War Crime

January 21, 2014

7_Years_of_war_087.sJPG_950_2000_0_75_0_50_50.sJPGHeavy ground fog this early Tuesday on California’s north coast, which in turn makes the moist air a little-bit warmer — meanwhile, on the eastern US seaboard today winter keeps on keeping on with storms to drop near a foot of snow.

In all the shit going-down nowadays, this a really-good, feel-good story:
“I went over to him, put my hand on his shoulder and said: ‘Mr Blair, this is a citizen’s arrest for a crime against peace, namely your decision to launch an unprovoked war against Iraq. I am inviting you to accompany me to a police station to answer the charge.’

(Illustration found here).

The arresting citizen, Twiggy Garcia, a London bartender, recaps the rest of the story:

“He said: ‘No, shouldn’t you be worried about Syria?’
“Then he asked me: ‘But don’t you agree that Saddam was a brutal dictator and he needed to be removed?’ and I replied ‘not by an illegal war’.”

Mr Garcia told how Mr Blair was sitting at the head of a table upstairs in the restaurant – famous for its Damien Hirst artworks – along with around eight other people, including family and friends.
Having approached Mr Blair and told him why he was making a citizen’s arrest, he went on to paraphrase Robin Cook’s resignation speech in which he claimed that the Iraq war had done terminal damage to the UN, the European Union and Nato.
One of Mr Blair’s sons then got up and went to get the family’s security team from downstairs – prompting Mr Garcia to make a hurried exit.
He has since resigned from his job at Tramshed.
Asked how he felt following his confrontation with the former prime minister, Mr Garcia said: “I feel great. Lots of people have been contacting me to say well done. I’m still in disbelief that I got the opportunity to citizen’s arrest the former prime minister.
“It all panned out pretty much how I thought it would, except that I didn’t expect him to start debating with me.”
The Serious and Organised Crime and Police Act 2005 gives citizens the right to detain a person whom they believe has broken the law.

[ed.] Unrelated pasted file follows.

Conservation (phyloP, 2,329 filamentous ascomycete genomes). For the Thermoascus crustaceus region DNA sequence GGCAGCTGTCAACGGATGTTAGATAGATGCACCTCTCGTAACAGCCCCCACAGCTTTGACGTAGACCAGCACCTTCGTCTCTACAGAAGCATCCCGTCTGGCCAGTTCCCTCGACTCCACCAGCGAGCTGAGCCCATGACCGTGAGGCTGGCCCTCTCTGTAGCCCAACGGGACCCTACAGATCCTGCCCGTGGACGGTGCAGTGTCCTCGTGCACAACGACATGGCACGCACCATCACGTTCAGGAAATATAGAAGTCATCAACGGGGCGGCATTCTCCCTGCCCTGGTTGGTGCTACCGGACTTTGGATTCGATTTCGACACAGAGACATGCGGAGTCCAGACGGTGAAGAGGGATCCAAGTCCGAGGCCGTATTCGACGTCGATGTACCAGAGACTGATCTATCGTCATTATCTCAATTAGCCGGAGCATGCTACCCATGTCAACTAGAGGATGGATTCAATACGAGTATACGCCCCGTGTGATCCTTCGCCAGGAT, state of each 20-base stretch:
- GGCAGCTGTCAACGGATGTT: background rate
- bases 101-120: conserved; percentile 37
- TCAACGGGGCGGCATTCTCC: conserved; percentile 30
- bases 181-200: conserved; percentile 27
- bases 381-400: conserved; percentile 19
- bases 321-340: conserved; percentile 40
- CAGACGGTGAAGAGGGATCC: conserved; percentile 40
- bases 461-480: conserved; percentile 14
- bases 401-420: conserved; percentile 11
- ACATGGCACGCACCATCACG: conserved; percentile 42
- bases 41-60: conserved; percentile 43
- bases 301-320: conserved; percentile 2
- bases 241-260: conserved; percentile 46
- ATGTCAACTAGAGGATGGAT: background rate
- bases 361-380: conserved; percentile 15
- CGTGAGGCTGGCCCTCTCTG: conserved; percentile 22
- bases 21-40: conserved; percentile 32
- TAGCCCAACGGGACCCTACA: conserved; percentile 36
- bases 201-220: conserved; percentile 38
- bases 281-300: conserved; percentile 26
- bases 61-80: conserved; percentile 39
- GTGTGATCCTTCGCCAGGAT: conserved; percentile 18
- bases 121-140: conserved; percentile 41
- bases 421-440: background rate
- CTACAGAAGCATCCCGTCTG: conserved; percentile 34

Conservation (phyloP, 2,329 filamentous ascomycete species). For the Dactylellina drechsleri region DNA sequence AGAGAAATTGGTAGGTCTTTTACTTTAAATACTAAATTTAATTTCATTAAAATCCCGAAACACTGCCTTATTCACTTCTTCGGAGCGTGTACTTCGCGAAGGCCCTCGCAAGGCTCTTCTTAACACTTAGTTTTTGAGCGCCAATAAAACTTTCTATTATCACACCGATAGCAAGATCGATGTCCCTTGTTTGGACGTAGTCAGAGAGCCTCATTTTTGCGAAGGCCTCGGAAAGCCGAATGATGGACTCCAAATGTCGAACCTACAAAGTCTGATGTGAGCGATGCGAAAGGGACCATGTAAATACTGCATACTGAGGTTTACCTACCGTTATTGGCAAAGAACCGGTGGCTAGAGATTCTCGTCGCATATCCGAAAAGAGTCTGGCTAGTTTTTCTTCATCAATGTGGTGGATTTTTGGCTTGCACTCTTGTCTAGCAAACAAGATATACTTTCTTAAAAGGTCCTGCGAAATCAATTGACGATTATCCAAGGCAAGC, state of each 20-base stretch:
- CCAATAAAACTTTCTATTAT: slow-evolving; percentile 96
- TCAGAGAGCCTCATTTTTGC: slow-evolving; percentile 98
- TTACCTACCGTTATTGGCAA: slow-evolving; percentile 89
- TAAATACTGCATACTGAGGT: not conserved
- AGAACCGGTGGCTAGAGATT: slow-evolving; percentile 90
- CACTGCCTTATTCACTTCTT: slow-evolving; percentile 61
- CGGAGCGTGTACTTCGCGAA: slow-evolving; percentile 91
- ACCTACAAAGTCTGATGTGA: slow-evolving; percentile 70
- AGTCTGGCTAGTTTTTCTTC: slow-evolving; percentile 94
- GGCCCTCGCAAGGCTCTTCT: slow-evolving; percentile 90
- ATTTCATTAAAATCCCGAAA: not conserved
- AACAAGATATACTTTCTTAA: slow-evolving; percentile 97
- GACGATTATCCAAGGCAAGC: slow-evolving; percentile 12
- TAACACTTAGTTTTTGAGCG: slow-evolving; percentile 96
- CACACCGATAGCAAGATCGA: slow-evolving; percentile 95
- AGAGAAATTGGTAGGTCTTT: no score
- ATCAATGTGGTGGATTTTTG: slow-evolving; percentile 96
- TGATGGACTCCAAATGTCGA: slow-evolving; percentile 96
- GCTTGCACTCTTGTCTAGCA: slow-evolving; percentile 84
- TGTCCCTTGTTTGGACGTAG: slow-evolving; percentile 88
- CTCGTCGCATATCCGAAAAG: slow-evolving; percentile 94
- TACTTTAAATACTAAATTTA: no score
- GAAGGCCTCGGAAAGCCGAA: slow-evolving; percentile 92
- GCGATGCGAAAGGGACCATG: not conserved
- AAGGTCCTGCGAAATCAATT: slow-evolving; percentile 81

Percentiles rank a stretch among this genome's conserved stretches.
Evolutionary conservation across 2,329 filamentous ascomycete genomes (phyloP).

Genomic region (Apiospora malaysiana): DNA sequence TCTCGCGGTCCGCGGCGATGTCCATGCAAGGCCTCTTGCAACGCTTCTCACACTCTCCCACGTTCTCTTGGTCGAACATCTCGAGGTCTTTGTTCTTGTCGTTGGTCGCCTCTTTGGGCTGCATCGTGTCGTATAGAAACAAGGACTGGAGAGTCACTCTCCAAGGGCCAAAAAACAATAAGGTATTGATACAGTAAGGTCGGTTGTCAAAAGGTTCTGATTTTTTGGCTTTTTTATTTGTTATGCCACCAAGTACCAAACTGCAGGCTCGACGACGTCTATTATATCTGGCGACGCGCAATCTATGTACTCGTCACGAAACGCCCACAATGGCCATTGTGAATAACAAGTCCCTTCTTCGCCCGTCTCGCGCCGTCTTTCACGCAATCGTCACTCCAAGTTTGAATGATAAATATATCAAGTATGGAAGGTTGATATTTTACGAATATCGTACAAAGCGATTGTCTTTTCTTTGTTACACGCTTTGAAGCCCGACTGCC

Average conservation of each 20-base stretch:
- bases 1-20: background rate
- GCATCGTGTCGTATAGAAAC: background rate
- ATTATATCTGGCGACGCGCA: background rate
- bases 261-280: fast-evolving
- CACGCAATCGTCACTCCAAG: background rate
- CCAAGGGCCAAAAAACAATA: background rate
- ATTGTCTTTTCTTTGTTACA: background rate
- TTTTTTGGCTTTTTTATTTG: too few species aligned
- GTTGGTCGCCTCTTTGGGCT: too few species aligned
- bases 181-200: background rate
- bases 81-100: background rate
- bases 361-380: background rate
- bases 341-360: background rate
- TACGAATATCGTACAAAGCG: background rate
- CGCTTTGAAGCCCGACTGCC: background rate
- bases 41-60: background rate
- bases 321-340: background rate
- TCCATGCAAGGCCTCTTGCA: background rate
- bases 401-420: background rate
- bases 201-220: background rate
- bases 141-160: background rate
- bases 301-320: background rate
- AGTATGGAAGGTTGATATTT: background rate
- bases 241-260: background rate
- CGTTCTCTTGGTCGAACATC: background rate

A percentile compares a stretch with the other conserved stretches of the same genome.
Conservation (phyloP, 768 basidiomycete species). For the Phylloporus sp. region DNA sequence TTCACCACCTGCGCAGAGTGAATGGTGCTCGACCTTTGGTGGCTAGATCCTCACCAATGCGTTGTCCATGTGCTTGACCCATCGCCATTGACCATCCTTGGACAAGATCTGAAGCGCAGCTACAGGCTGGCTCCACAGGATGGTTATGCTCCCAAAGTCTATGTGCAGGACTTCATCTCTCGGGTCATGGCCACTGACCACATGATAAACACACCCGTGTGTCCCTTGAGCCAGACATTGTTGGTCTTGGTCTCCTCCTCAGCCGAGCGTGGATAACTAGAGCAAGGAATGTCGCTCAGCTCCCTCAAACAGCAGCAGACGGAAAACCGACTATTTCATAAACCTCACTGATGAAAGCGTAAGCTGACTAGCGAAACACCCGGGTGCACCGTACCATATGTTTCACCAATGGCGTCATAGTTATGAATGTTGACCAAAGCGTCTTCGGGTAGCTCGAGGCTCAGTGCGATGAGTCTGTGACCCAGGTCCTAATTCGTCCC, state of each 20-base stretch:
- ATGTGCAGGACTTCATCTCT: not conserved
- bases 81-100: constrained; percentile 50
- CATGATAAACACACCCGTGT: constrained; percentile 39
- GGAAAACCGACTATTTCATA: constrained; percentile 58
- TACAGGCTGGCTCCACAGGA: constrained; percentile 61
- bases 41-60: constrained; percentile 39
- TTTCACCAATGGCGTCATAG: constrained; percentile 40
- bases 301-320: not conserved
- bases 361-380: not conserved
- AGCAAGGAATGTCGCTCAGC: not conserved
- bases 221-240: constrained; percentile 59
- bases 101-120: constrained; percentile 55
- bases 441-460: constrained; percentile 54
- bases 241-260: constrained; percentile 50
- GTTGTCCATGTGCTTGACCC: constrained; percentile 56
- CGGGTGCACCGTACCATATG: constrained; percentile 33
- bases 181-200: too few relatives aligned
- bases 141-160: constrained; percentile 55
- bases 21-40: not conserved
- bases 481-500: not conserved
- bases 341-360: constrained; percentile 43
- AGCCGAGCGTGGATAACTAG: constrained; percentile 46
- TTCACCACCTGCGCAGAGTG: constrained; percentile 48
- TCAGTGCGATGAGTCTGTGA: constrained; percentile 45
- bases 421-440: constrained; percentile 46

Mr Garcia is the fifth person who has attempted to make a citizen’s arrest on Mr Blair.
A spokesman for Mr Blair said: “There is nothing to report here apart from fact that Mr Blair did offer to discuss the issue – that offer was declined and the individual walked off. Nothing else happened.
Everyone is fine and they had a great time at the restaurant.”

Not everyone is fine, and not everyone had a great time at any restaurant.
Blair and our own knuckle-headed war criminal, George Jr., have slipped scot-free away from the bounds of the human experience in killing thousands and thousands of people for real-no reason, and all against all kinds of laws.
Despite the obvious — the US Senate Intelligence Committee in June 2008, in part:

“It is my belief that the Bush Administration was fixated on Iraq, and used the 9/11 attacks by al Qa’ida as justification for overthrowing Saddam Hussein.
To accomplish this, top Administration officials made repeated statements that falsely linked Iraq and al Qa’ida as a single threat and insinuated that Iraq played a role in 9/11.
Sadly, the Bush Administration led the nation into war under false pretenses.
“There is no question we all relied on flawed intelligence.
But, there is a fundamental difference between relying on incorrect intelligence and deliberately painting a picture to the American people that you know is not fully accurate.

Or to be even more accurate — George Jr and his boys lied out their ass.
They were saved from prosecution by hope and change.